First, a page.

What a difference a week makes. Last week at this time, there were lots of smiling faces and a laid back atmosphere at the jam-packed SkateZone as the Flyers opened training camp. Three ugly exhibition game losses later, the team returns home facing questions about their ability to solve the same on-ice problems that ultimately led to a mediocre stretch drive and a first-round playoff loss.
The fact that the team went 0-2-1 in Detroit and London isn't of great concern in and of itself. Nor was the fact that the club managed just a single James van Riemsdyk goal over the first two games. The team elected not to hold full-fledged scrimmages early in camp, and the rust was not surprising. In addition, there were players and line combinations on the ice that will be long forgotten by the time opening night rolls around. The team's goal totals and powerplay percentage are not issues to worry about at this point.
What is concerning is the fact that there's already been an incident of the coach and GM not being on the same page. John Stevens saying his team had worked hard in the 4-0 loss to the Leafs on Thursday and Paul Holmgren saying the club was disgracefully outworked (for the record, I agree with the GM). There was muted grumbling last year that some players were a little too casual about losses; too quick to dismiss bad nights with a few mumbled cliches about needing to "pick it up" before they headed off into the night.
Just two games into the preseason, Homer has already seen fit to fire a public warning shot at his team that losses happen but it's never OK to be outworked. That message also needs to be delivered within the locker room by Mike Richards and the other team leaders.
It was also upsetting (but not surprising) to see the club continue last season's struggles with undisciplined penalties. No one minds the rough stuff, but apart from the fisticuffs, the Flyers played stupid - not tough - hockey.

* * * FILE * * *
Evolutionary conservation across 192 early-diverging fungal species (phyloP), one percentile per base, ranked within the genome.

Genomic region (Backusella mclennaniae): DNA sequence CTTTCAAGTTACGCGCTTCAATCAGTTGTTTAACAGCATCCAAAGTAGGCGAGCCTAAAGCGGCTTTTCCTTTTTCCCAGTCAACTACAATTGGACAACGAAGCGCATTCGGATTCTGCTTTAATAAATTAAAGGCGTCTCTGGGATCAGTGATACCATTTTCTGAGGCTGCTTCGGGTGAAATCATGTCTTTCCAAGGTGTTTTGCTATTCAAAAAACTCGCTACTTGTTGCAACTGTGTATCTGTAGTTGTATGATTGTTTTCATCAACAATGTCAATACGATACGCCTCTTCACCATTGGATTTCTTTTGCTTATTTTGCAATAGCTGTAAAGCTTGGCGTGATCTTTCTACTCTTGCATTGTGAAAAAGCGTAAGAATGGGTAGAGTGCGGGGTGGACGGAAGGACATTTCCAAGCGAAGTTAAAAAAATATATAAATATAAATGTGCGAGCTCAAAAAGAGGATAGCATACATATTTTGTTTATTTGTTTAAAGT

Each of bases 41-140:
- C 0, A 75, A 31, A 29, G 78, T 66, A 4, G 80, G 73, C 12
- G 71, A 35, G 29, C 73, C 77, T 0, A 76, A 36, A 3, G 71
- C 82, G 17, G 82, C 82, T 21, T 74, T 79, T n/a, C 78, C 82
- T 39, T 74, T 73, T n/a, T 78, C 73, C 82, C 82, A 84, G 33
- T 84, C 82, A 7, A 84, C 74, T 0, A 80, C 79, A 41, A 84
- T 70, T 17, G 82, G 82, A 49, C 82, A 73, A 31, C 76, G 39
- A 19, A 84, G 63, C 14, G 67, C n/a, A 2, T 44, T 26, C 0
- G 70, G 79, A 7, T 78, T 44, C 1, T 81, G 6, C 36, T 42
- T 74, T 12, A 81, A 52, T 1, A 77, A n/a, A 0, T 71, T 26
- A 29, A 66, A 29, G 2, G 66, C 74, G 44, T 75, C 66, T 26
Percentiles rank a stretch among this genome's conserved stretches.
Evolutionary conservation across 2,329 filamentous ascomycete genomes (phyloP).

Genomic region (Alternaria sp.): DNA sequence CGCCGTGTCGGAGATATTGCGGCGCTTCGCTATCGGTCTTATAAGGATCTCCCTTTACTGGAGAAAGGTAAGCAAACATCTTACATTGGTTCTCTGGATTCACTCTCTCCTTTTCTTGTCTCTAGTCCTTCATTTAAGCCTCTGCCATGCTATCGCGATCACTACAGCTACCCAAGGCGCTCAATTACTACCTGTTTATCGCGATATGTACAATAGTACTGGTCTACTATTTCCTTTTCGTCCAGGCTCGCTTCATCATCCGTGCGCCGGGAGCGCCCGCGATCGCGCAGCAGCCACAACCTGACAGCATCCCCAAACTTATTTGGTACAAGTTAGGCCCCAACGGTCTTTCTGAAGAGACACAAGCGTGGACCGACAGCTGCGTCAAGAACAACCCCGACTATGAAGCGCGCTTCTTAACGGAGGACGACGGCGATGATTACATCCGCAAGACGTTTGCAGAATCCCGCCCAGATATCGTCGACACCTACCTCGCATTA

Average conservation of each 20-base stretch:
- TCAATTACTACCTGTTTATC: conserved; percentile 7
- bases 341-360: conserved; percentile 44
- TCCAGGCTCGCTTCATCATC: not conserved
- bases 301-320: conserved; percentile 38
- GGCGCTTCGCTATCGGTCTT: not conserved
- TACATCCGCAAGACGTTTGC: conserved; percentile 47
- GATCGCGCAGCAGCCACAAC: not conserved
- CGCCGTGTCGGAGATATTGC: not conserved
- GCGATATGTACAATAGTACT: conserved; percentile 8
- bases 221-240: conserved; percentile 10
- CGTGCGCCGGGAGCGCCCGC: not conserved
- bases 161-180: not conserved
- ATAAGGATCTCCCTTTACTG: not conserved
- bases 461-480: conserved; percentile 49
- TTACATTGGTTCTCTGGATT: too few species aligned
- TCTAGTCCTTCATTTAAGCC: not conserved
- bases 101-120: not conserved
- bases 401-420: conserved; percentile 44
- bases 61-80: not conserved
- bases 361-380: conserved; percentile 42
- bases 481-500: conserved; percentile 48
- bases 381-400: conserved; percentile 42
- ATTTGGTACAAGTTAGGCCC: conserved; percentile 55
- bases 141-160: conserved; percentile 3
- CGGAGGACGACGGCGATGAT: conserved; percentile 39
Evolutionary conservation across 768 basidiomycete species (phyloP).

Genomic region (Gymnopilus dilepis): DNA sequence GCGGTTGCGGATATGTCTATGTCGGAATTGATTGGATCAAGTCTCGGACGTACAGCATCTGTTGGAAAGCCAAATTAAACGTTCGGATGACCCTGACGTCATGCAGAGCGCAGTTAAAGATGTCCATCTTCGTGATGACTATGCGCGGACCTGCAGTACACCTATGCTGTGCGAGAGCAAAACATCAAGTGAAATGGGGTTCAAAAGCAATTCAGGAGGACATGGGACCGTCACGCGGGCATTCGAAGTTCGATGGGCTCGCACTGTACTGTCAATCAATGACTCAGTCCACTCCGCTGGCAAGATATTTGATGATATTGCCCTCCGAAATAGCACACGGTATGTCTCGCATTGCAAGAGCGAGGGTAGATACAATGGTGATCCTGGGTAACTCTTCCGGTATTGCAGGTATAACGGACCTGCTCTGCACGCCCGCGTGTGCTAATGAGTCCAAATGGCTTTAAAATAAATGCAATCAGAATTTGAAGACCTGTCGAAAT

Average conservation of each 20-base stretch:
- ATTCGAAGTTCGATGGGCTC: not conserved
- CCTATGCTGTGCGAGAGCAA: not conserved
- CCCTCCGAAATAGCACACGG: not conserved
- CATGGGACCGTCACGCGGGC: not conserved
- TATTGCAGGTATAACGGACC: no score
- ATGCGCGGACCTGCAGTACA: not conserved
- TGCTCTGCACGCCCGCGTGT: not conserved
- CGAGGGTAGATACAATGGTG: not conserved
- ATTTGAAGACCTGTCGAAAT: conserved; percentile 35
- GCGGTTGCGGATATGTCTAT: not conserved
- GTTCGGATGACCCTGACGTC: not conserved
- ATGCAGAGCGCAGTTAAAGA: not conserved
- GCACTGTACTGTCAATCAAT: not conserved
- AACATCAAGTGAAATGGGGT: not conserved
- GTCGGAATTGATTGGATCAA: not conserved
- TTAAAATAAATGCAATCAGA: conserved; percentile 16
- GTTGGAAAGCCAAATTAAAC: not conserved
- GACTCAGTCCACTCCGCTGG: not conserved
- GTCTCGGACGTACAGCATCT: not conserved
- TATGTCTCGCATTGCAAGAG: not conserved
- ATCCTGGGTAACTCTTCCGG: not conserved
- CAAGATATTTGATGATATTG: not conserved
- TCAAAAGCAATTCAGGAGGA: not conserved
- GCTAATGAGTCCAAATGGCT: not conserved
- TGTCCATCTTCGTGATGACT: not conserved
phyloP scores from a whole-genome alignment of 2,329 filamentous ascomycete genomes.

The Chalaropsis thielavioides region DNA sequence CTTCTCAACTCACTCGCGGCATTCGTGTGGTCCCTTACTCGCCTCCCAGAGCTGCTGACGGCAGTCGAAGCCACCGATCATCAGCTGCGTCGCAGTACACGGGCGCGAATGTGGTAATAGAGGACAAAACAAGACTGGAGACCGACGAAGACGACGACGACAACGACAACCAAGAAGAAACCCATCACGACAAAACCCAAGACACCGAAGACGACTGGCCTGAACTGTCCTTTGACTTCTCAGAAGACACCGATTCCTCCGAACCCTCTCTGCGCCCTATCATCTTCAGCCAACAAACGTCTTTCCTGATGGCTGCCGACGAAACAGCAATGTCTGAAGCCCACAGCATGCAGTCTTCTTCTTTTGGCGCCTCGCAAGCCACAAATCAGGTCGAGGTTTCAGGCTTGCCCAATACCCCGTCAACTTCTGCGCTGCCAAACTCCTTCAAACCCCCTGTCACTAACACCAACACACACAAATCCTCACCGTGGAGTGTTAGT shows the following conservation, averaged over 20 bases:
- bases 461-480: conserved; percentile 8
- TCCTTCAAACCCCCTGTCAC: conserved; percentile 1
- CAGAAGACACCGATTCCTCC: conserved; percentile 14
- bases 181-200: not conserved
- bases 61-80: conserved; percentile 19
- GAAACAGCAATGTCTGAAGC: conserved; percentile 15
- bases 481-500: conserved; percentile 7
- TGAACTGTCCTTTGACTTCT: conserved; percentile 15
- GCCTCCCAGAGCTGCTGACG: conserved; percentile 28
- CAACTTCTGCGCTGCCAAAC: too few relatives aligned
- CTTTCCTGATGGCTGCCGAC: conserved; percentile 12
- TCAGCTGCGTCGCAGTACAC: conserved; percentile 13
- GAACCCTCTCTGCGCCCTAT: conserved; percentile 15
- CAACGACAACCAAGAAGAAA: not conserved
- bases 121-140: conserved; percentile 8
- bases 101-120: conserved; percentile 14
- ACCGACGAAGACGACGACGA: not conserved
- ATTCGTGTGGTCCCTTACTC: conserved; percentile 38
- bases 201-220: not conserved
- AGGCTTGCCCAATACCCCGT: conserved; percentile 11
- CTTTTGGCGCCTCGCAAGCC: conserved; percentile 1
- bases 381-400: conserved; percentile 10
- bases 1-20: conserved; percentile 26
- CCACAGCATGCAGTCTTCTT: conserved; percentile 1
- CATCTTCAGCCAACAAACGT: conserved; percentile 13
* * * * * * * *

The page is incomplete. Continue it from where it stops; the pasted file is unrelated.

Last but not least, the team failed to nail down the game with a third-period lead. That problem proved to be the club's undoing late last season and absolutely cannot carry over to this season. Defense is a teamwide responsibility, and the Flyers as a team still have to improve in their coverages and management of the puck. Stevens has already mentioned Claude Giroux (entering his first full season at center and second NHL season) as one player who needs to pay some attention to his defensive position this preseason.
With the club returning home to prepare for exhibition games against the Red Wings and Devils, the Flyers need to put in a much better week of work than they did in the week just past.
John Stevens is usually honest -- but tactful -- in his assessments of players when he's directly asked to assess their performances.
So when he said that tryout player Mark Bell has looked "just OK" in his limited viewings of the player and that a player needs an identity (scorer or grinder) on the ice, the message was clear. Bell hasn't done much of anything to stand out, nor has he shown the sort of urgency you'd expect of a player whose NHL career depends on impressing the Flyers or another team.
Barring a quick and dramatic turnaround, Bell stands little shot at earning a contract with the Flyers. He also did himself no favors by saying that a two-way contract was unacceptable to him.
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